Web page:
In 2015 mandatory Prevent Duty training - “a duty on specified authorities to have due regard to the need to prevent people from being drawn into terrorism”, the Counter-Terrorism unit says - was introduced into schools. Khan saw a shift in how teenagers behaved. “All the openness we’d enjoyed before vanished. It wasn’t just the Muslim students who didn’t want to talk. Non-Muslim students were afraid that they might be perceived as racist if they wanted to ask something.” The book became an opportunity to demystify what was going on. Radicalisation had also touched him personally. A member of his extended family had come into contact with a group with extreme beliefs, and came to believe that Islam was incompatible with life in Britain. She moved to an Islamic country and cut her family off. The speed with which it happened was, he says, “horrific. They changed her in the name of Islam and it doesn’t make sense. Islam is about bringing families and people together, it’s about charity and love, kindness and forgiveness. It’s not about segregation.” The book, he says, “is a rebuttal to that, it says you absolutely can be British and Muslim. There is no conflict between the two.” Khan sat down to write with a very clear vision. “It’s going to be an anti-radicalisation book and I’m going to make sure that both issues are addressed. Islamist extremism and the other side of the coin: Islamaphobia. You can’t look at one without the other. And I wanted to present that being a Muslim isn’t one thing, being a Muslim is multifaceted.”
I confess to Khan that I was expecting something very serious and gritty. Highly topical issues are explored but viewed through the lens of Muzna’s coming of age; this real, complex, vulnerable and relatable heroine gives the story real heart and power. Initially a cautionary tale - ”I felt I needed to shock people into seeing how awful ISIS is” - the tone evolved in subsequent drafts. “I learnt that you mustn’t be didactic. Your audience are far more intelligent than that and you need to trust them.” Khan felt it key to leave his readers with hope, particularly in the relationship between Muzna and Arif: “I don’t think I’ve ever come across a Muslim love story in YA fiction before. Arif is being controlled by his brother, he’s done some despicable things. How do we redeem him?”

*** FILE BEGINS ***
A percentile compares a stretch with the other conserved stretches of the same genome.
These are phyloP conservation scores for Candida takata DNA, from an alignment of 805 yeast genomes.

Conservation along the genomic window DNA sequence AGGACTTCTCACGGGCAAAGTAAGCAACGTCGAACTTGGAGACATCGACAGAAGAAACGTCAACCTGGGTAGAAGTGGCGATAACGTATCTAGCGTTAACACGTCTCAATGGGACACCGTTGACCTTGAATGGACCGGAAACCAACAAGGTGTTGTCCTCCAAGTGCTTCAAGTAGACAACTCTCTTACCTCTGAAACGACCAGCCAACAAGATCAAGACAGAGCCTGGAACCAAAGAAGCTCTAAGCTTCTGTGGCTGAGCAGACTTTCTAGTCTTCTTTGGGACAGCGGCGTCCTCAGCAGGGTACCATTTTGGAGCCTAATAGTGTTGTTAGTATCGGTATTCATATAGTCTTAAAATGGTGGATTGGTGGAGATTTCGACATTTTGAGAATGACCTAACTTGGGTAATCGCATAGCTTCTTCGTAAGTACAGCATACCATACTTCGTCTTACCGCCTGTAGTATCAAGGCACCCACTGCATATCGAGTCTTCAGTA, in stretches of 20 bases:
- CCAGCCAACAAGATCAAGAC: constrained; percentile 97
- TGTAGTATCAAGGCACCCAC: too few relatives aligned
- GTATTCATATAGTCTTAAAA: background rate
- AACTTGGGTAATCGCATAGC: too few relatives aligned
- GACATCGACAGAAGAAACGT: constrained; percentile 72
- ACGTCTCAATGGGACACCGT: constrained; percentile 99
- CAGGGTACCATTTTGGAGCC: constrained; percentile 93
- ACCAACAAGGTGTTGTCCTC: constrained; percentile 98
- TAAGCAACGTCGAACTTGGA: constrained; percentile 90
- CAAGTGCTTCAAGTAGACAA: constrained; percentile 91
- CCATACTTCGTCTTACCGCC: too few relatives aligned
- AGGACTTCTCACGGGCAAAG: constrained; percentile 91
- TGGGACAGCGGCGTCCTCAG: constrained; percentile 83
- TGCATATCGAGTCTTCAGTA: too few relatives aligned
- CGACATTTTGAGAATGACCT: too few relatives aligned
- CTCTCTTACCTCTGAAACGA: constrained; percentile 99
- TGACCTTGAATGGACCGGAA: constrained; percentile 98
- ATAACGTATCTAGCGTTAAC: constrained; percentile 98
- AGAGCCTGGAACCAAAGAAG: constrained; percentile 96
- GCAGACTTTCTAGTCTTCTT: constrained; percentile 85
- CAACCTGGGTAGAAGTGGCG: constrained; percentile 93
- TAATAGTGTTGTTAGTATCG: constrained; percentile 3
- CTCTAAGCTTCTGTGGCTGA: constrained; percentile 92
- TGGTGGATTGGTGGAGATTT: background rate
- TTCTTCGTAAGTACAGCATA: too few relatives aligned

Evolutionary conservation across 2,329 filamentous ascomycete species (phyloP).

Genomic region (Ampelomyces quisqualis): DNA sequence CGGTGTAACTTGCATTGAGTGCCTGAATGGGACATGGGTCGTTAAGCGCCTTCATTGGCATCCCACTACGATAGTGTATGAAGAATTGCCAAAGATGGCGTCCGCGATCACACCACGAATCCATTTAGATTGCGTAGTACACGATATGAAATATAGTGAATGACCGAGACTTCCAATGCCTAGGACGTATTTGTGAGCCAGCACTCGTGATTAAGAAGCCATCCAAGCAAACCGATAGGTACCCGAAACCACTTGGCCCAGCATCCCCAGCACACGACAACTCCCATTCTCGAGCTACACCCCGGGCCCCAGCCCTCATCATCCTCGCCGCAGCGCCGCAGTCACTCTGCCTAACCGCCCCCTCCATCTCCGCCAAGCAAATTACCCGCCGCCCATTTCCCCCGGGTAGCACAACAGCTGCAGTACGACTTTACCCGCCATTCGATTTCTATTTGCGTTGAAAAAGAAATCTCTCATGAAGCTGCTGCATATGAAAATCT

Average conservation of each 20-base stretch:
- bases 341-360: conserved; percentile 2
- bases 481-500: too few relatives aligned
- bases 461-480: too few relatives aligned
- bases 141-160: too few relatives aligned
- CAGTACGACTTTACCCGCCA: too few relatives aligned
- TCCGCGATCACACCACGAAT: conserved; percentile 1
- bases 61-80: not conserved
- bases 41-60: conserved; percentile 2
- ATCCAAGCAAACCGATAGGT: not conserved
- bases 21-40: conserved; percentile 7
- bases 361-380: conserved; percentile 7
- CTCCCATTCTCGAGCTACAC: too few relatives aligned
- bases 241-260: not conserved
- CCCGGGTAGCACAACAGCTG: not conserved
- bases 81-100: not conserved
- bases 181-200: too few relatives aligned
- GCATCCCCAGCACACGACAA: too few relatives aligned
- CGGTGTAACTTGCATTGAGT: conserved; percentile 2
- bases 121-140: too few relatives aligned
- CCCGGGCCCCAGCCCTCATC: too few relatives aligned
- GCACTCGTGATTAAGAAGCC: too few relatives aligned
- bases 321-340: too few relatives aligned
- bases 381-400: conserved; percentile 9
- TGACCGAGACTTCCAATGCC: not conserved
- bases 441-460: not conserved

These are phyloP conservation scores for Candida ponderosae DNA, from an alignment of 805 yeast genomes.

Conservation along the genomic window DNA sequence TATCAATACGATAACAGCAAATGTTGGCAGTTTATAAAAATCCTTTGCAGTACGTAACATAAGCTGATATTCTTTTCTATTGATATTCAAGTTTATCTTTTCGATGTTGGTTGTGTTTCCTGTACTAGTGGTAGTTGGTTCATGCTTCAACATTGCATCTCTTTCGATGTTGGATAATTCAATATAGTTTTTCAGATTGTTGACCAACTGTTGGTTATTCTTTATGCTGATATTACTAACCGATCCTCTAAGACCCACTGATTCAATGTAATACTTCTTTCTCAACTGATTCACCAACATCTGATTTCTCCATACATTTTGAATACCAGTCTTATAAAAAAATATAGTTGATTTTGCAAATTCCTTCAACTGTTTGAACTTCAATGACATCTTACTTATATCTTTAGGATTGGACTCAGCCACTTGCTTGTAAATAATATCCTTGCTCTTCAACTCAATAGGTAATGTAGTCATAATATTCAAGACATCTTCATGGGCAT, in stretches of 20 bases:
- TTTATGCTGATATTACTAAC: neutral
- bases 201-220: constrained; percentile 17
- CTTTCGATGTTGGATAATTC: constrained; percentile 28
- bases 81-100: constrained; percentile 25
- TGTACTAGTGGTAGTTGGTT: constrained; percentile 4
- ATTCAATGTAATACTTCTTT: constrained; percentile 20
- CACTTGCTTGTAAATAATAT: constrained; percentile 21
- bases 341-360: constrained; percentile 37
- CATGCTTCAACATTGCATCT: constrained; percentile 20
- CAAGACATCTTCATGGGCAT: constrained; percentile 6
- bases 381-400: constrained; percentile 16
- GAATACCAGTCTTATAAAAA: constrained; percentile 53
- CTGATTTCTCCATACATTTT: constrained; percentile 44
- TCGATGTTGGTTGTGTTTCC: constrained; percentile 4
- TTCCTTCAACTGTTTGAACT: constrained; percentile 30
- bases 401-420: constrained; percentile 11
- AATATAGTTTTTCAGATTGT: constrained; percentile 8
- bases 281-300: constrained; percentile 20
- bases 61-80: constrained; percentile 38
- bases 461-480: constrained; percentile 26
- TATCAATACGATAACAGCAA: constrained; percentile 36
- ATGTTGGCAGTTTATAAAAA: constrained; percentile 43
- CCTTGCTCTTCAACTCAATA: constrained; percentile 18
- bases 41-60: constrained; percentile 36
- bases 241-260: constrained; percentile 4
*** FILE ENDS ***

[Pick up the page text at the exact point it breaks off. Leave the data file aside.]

When the book went out on submission “there were a few who didn’t want to touch it” but Khan met several publishers and “immediately clicked” with Macmillan editor Lucy Pearse. “She was all kinds of woke, she completely understood...to me that was a surprise. Muzna is a very traditional Pakistani girl but Lucy got her immediately and never wanted to censor anything. There are quite controversial things in the book, all kinds of things that in polite society we don’t talk about. But Lucy got it.” Khan is proud to see a big publisher like Macmillan “spearheading inclusivity” - it will also publish Tomi Adeyemi’s hotly tipped Children of Blood and Bone in 2018 - but stresses “as consumers we’re very powerful and we don’t realise that. We need to make sure we go out and buy these books”.
Khan is currently taking a year out to study creative writing at Roehampton “I’m working backwards!” he laughs, but sees himself working with young people again in the future. He has a two-book deal and is writing his second contemporary YA. “I have so many stories to tell. I’ve taught so many kids and each one is so unique and impossible to forget.” He might go back to that fantasy book one day, but “to see a Muslim girl in a hijab become a hero is a kind of wish fulfilment. I know that a lot of my students will really appreciate that, for once, they can be the hero.”
- Hilary McKay | 'You can’t have random magic floating in when it’s convenient'
- Holly Bourne: 'This was something I’d wanted to write about for years'
- Jasbinder Bilan | 'There’s so much inequality in this country for children; magical stories can give them real hope and open up possibilities'
- Junot Díaz | 'If you tell a child you’re a writer and don’t have a story for them, no one can make you feel more fraudulent'
- Zanib Mian | 'I want Muslim children to have a character they can relate to'